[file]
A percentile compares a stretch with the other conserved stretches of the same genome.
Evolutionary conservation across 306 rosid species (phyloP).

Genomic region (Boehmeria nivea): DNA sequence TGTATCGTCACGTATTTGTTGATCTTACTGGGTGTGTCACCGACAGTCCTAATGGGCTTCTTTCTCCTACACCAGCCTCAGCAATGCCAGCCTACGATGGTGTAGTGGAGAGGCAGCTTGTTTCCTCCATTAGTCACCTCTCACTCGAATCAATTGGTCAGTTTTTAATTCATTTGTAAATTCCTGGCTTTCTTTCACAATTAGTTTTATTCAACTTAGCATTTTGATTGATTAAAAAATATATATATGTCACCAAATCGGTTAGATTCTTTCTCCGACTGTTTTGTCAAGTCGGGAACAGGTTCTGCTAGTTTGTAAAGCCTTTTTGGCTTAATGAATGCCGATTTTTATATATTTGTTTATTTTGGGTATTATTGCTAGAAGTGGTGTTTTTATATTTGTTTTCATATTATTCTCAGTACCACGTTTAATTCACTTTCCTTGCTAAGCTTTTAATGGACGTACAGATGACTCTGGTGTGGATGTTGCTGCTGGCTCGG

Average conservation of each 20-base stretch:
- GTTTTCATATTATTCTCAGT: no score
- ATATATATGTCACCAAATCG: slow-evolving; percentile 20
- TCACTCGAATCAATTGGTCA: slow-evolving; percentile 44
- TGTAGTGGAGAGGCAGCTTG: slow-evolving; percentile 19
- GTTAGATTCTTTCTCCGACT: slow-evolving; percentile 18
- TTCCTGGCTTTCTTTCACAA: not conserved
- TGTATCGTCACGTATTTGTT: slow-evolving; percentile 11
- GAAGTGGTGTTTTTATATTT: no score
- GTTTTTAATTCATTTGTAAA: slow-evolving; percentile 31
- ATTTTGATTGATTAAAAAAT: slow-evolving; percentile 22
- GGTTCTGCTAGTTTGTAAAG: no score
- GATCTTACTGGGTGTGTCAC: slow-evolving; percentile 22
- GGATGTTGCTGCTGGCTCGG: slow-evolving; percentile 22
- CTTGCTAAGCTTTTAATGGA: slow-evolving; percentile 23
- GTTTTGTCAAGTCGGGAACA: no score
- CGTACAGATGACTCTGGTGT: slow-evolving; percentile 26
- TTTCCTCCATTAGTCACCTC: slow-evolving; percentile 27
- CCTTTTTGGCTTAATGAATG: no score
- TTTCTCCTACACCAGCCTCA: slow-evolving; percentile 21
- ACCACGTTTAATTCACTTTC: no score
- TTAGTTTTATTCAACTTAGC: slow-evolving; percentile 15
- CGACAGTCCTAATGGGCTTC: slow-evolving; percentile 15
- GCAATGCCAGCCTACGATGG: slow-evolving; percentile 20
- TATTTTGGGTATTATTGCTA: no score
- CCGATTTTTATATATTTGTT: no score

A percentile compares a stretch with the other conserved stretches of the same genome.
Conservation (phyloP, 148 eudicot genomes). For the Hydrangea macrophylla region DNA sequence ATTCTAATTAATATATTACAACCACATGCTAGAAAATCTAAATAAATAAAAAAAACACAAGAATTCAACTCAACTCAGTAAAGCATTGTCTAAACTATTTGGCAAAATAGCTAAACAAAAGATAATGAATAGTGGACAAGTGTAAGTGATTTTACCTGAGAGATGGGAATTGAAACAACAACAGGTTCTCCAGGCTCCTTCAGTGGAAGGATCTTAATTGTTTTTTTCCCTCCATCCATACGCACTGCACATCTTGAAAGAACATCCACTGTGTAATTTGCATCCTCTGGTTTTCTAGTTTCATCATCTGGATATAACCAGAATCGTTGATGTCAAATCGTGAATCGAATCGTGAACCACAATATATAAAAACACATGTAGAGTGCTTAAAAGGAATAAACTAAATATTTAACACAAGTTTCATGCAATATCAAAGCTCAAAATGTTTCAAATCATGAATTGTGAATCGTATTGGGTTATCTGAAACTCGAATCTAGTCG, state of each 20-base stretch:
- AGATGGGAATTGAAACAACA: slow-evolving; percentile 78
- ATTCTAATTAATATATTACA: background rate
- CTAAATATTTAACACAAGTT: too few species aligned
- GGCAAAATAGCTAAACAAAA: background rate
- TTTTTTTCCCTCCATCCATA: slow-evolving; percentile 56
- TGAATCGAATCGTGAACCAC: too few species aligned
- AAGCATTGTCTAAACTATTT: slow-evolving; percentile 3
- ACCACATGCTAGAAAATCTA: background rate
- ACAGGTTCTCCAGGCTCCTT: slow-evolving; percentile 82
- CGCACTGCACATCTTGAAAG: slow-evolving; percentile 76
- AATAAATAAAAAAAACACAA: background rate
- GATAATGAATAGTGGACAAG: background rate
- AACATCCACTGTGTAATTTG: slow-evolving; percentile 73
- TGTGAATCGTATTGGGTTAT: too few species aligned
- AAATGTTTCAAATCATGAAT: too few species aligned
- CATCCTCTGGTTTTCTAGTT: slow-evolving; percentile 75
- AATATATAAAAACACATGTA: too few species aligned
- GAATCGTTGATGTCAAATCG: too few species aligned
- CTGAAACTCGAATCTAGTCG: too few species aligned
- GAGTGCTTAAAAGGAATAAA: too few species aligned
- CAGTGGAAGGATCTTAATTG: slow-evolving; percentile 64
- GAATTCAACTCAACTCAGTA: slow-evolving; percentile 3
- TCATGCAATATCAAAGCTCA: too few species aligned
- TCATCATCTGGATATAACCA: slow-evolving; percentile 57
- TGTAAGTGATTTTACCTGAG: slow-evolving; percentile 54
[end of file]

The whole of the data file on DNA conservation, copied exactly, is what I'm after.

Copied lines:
A percentile compares a stretch with the other conserved stretches of the same genome.
Evolutionary conservation across 306 rosid species (phyloP).

Genomic region (Boehmeria nivea): DNA sequence TGTATCGTCACGTATTTGTTGATCTTACTGGGTGTGTCACCGACAGTCCTAATGGGCTTCTTTCTCCTACACCAGCCTCAGCAATGCCAGCCTACGATGGTGTAGTGGAGAGGCAGCTTGTTTCCTCCATTAGTCACCTCTCACTCGAATCAATTGGTCAGTTTTTAATTCATTTGTAAATTCCTGGCTTTCTTTCACAATTAGTTTTATTCAACTTAGCATTTTGATTGATTAAAAAATATATATATGTCACCAAATCGGTTAGATTCTTTCTCCGACTGTTTTGTCAAGTCGGGAACAGGTTCTGCTAGTTTGTAAAGCCTTTTTGGCTTAATGAATGCCGATTTTTATATATTTGTTTATTTTGGGTATTATTGCTAGAAGTGGTGTTTTTATATTTGTTTTCATATTATTCTCAGTACCACGTTTAATTCACTTTCCTTGCTAAGCTTTTAATGGACGTACAGATGACTCTGGTGTGGATGTTGCTGCTGGCTCGG

Average conservation of each 20-base stretch:
- GTTTTCATATTATTCTCAGT: no score
- ATATATATGTCACCAAATCG: slow-evolving; percentile 20
- TCACTCGAATCAATTGGTCA: slow-evolving; percentile 44
- TGTAGTGGAGAGGCAGCTTG: slow-evolving; percentile 19
- GTTAGATTCTTTCTCCGACT: slow-evolving; percentile 18
- TTCCTGGCTTTCTTTCACAA: not conserved
- TGTATCGTCACGTATTTGTT: slow-evolving; percentile 11
- GAAGTGGTGTTTTTATATTT: no score
- GTTTTTAATTCATTTGTAAA: slow-evolving; percentile 31
- ATTTTGATTGATTAAAAAAT: slow-evolving; percentile 22
- GGTTCTGCTAGTTTGTAAAG: no score
- GATCTTACTGGGTGTGTCAC: slow-evolving; percentile 22
- GGATGTTGCTGCTGGCTCGG: slow-evolving; percentile 22
- CTTGCTAAGCTTTTAATGGA: slow-evolving; percentile 23
- GTTTTGTCAAGTCGGGAACA: no score
- CGTACAGATGACTCTGGTGT: slow-evolving; percentile 26
- TTTCCTCCATTAGTCACCTC: slow-evolving; percentile 27
- CCTTTTTGGCTTAATGAATG: no score
- TTTCTCCTACACCAGCCTCA: slow-evolving; percentile 21
- ACCACGTTTAATTCACTTTC: no score
- TTAGTTTTATTCAACTTAGC: slow-evolving; percentile 15
- CGACAGTCCTAATGGGCTTC: slow-evolving; percentile 15
- GCAATGCCAGCCTACGATGG: slow-evolving; percentile 20
- TATTTTGGGTATTATTGCTA: no score
- CCGATTTTTATATATTTGTT: no score

A percentile compares a stretch with the other conserved stretches of the same genome.
Conservation (phyloP, 148 eudicot genomes). For the Hydrangea macrophylla region DNA sequence ATTCTAATTAATATATTACAACCACATGCTAGAAAATCTAAATAAATAAAAAAAACACAAGAATTCAACTCAACTCAGTAAAGCATTGTCTAAACTATTTGGCAAAATAGCTAAACAAAAGATAATGAATAGTGGACAAGTGTAAGTGATTTTACCTGAGAGATGGGAATTGAAACAACAACAGGTTCTCCAGGCTCCTTCAGTGGAAGGATCTTAATTGTTTTTTTCCCTCCATCCATACGCACTGCACATCTTGAAAGAACATCCACTGTGTAATTTGCATCCTCTGGTTTTCTAGTTTCATCATCTGGATATAACCAGAATCGTTGATGTCAAATCGTGAATCGAATCGTGAACCACAATATATAAAAACACATGTAGAGTGCTTAAAAGGAATAAACTAAATATTTAACACAAGTTTCATGCAATATCAAAGCTCAAAATGTTTCAAATCATGAATTGTGAATCGTATTGGGTTATCTGAAACTCGAATCTAGTCG, state of each 20-base stretch:
- AGATGGGAATTGAAACAACA: slow-evolving; percentile 78
- ATTCTAATTAATATATTACA: background rate
- CTAAATATTTAACACAAGTT: too few species aligned
- GGCAAAATAGCTAAACAAAA: background rate
- TTTTTTTCCCTCCATCCATA: slow-evolving; percentile 56
- TGAATCGAATCGTGAACCAC: too few species aligned
- AAGCATTGTCTAAACTATTT: slow-evolving; percentile 3
- ACCACATGCTAGAAAATCTA: background rate
- ACAGGTTCTCCAGGCTCCTT: slow-evolving; percentile 82
- CGCACTGCACATCTTGAAAG: slow-evolving; percentile 76
- AATAAATAAAAAAAACACAA: background rate
- GATAATGAATAGTGGACAAG: background rate
- AACATCCACTGTGTAATTTG: slow-evolving; percentile 73
- TGTGAATCGTATTGGGTTAT: too few species aligned
- AAATGTTTCAAATCATGAAT: too few species aligned
- CATCCTCTGGTTTTCTAGTT: slow-evolving; percentile 75
- AATATATAAAAACACATGTA: too few species aligned
- GAATCGTTGATGTCAAATCG: too few species aligned
- CTGAAACTCGAATCTAGTCG: too few species aligned
- GAGTGCTTAAAAGGAATAAA: too few species aligned
- CAGTGGAAGGATCTTAATTG: slow-evolving; percentile 64
- GAATTCAACTCAACTCAGTA: slow-evolving; percentile 3
- TCATGCAATATCAAAGCTCA: too few species aligned
- TCATCATCTGGATATAACCA: slow-evolving; percentile 57
- TGTAAGTGATTTTACCTGAG: slow-evolving; percentile 54